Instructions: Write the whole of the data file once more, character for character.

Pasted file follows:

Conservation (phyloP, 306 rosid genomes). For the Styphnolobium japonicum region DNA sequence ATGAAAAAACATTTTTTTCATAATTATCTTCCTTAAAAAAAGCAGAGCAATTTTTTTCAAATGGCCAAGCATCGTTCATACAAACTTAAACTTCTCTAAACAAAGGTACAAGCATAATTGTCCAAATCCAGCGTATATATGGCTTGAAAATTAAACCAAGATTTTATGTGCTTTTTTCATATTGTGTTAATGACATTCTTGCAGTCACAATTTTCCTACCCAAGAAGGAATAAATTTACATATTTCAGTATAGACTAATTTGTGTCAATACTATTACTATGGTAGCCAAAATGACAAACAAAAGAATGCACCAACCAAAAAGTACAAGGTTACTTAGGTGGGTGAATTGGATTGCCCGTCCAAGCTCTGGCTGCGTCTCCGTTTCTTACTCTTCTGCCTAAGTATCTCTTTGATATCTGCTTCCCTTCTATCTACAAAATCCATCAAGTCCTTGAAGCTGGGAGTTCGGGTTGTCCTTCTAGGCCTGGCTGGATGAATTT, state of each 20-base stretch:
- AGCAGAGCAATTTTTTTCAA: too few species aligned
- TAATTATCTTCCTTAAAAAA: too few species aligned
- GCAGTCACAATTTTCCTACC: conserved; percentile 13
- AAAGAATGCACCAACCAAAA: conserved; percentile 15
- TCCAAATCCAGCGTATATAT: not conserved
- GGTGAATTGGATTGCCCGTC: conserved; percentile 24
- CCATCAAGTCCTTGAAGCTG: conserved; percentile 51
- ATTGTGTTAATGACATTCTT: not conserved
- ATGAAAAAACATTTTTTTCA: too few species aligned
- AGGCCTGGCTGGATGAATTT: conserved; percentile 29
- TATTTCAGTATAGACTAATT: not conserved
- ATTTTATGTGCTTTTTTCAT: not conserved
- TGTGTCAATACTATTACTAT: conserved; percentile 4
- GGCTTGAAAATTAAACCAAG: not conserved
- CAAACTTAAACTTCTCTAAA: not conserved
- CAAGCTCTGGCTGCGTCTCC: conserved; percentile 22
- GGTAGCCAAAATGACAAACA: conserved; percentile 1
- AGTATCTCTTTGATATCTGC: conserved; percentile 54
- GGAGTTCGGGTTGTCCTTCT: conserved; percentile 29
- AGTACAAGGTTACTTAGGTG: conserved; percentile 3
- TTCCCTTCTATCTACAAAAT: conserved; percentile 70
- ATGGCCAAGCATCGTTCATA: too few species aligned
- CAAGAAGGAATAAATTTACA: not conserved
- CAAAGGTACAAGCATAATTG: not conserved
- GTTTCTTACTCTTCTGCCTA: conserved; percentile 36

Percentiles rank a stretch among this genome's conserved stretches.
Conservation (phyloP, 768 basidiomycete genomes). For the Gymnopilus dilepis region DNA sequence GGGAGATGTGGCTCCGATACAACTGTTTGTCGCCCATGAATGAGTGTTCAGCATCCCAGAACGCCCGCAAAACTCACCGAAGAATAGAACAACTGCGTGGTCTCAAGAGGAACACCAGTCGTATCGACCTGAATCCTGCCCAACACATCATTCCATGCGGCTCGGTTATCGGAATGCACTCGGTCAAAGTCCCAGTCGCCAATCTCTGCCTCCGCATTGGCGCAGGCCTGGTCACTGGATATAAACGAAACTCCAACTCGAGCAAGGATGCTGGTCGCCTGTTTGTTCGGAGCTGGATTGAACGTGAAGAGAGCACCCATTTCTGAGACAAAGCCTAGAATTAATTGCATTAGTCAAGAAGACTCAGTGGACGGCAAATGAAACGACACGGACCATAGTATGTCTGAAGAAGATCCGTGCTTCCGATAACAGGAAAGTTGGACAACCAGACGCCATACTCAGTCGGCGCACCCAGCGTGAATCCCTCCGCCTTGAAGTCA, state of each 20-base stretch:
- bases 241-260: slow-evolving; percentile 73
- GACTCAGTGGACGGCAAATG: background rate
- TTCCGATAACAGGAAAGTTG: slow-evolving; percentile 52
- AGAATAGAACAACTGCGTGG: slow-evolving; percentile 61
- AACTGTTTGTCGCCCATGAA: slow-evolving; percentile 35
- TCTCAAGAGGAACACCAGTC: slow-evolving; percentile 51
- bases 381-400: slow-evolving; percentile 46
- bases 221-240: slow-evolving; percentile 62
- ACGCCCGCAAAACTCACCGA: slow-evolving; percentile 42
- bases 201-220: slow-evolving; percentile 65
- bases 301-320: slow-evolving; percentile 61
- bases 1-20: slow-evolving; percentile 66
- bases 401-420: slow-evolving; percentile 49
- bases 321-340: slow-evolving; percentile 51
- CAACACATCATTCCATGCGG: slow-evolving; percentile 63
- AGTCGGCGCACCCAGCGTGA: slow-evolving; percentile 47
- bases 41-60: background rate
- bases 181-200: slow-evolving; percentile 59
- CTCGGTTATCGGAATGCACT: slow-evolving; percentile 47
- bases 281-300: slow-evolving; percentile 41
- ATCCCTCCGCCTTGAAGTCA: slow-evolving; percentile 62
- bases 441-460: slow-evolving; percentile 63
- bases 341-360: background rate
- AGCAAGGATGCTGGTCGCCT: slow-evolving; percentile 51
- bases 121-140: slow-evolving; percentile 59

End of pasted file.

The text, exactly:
Conservation (phyloP, 306 rosid genomes). For the Styphnolobium japonicum region DNA sequence ATGAAAAAACATTTTTTTCATAATTATCTTCCTTAAAAAAAGCAGAGCAATTTTTTTCAAATGGCCAAGCATCGTTCATACAAACTTAAACTTCTCTAAACAAAGGTACAAGCATAATTGTCCAAATCCAGCGTATATATGGCTTGAAAATTAAACCAAGATTTTATGTGCTTTTTTCATATTGTGTTAATGACATTCTTGCAGTCACAATTTTCCTACCCAAGAAGGAATAAATTTACATATTTCAGTATAGACTAATTTGTGTCAATACTATTACTATGGTAGCCAAAATGACAAACAAAAGAATGCACCAACCAAAAAGTACAAGGTTACTTAGGTGGGTGAATTGGATTGCCCGTCCAAGCTCTGGCTGCGTCTCCGTTTCTTACTCTTCTGCCTAAGTATCTCTTTGATATCTGCTTCCCTTCTATCTACAAAATCCATCAAGTCCTTGAAGCTGGGAGTTCGGGTTGTCCTTCTAGGCCTGGCTGGATGAATTT, state of each 20-base stretch:
- AGCAGAGCAATTTTTTTCAA: too few species aligned
- TAATTATCTTCCTTAAAAAA: too few species aligned
- GCAGTCACAATTTTCCTACC: conserved; percentile 13
- AAAGAATGCACCAACCAAAA: conserved; percentile 15
- TCCAAATCCAGCGTATATAT: not conserved
- GGTGAATTGGATTGCCCGTC: conserved; percentile 24
- CCATCAAGTCCTTGAAGCTG: conserved; percentile 51
- ATTGTGTTAATGACATTCTT: not conserved
- ATGAAAAAACATTTTTTTCA: too few species aligned
- AGGCCTGGCTGGATGAATTT: conserved; percentile 29
- TATTTCAGTATAGACTAATT: not conserved
- ATTTTATGTGCTTTTTTCAT: not conserved
- TGTGTCAATACTATTACTAT: conserved; percentile 4
- GGCTTGAAAATTAAACCAAG: not conserved
- CAAACTTAAACTTCTCTAAA: not conserved
- CAAGCTCTGGCTGCGTCTCC: conserved; percentile 22
- GGTAGCCAAAATGACAAACA: conserved; percentile 1
- AGTATCTCTTTGATATCTGC: conserved; percentile 54
- GGAGTTCGGGTTGTCCTTCT: conserved; percentile 29
- AGTACAAGGTTACTTAGGTG: conserved; percentile 3
- TTCCCTTCTATCTACAAAAT: conserved; percentile 70
- ATGGCCAAGCATCGTTCATA: too few species aligned
- CAAGAAGGAATAAATTTACA: not conserved
- CAAAGGTACAAGCATAATTG: not conserved
- GTTTCTTACTCTTCTGCCTA: conserved; percentile 36

Percentiles rank a stretch among this genome's conserved stretches.
Conservation (phyloP, 768 basidiomycete genomes). For the Gymnopilus dilepis region DNA sequence GGGAGATGTGGCTCCGATACAACTGTTTGTCGCCCATGAATGAGTGTTCAGCATCCCAGAACGCCCGCAAAACTCACCGAAGAATAGAACAACTGCGTGGTCTCAAGAGGAACACCAGTCGTATCGACCTGAATCCTGCCCAACACATCATTCCATGCGGCTCGGTTATCGGAATGCACTCGGTCAAAGTCCCAGTCGCCAATCTCTGCCTCCGCATTGGCGCAGGCCTGGTCACTGGATATAAACGAAACTCCAACTCGAGCAAGGATGCTGGTCGCCTGTTTGTTCGGAGCTGGATTGAACGTGAAGAGAGCACCCATTTCTGAGACAAAGCCTAGAATTAATTGCATTAGTCAAGAAGACTCAGTGGACGGCAAATGAAACGACACGGACCATAGTATGTCTGAAGAAGATCCGTGCTTCCGATAACAGGAAAGTTGGACAACCAGACGCCATACTCAGTCGGCGCACCCAGCGTGAATCCCTCCGCCTTGAAGTCA, state of each 20-base stretch:
- bases 241-260: slow-evolving; percentile 73
- GACTCAGTGGACGGCAAATG: background rate
- TTCCGATAACAGGAAAGTTG: slow-evolving; percentile 52
- AGAATAGAACAACTGCGTGG: slow-evolving; percentile 61
- AACTGTTTGTCGCCCATGAA: slow-evolving; percentile 35
- TCTCAAGAGGAACACCAGTC: slow-evolving; percentile 51
- bases 381-400: slow-evolving; percentile 46
- bases 221-240: slow-evolving; percentile 62
- ACGCCCGCAAAACTCACCGA: slow-evolving; percentile 42
- bases 201-220: slow-evolving; percentile 65
- bases 301-320: slow-evolving; percentile 61
- bases 1-20: slow-evolving; percentile 66
- bases 401-420: slow-evolving; percentile 49
- bases 321-340: slow-evolving; percentile 51
- CAACACATCATTCCATGCGG: slow-evolving; percentile 63
- AGTCGGCGCACCCAGCGTGA: slow-evolving; percentile 47
- bases 41-60: background rate
- bases 181-200: slow-evolving; percentile 59
- CTCGGTTATCGGAATGCACT: slow-evolving; percentile 47
- bases 281-300: slow-evolving; percentile 41
- ATCCCTCCGCCTTGAAGTCA: slow-evolving; percentile 62
- bases 441-460: slow-evolving; percentile 63
- bases 341-360: background rate
- AGCAAGGATGCTGGTCGCCT: slow-evolving; percentile 51
- bases 121-140: slow-evolving; percentile 59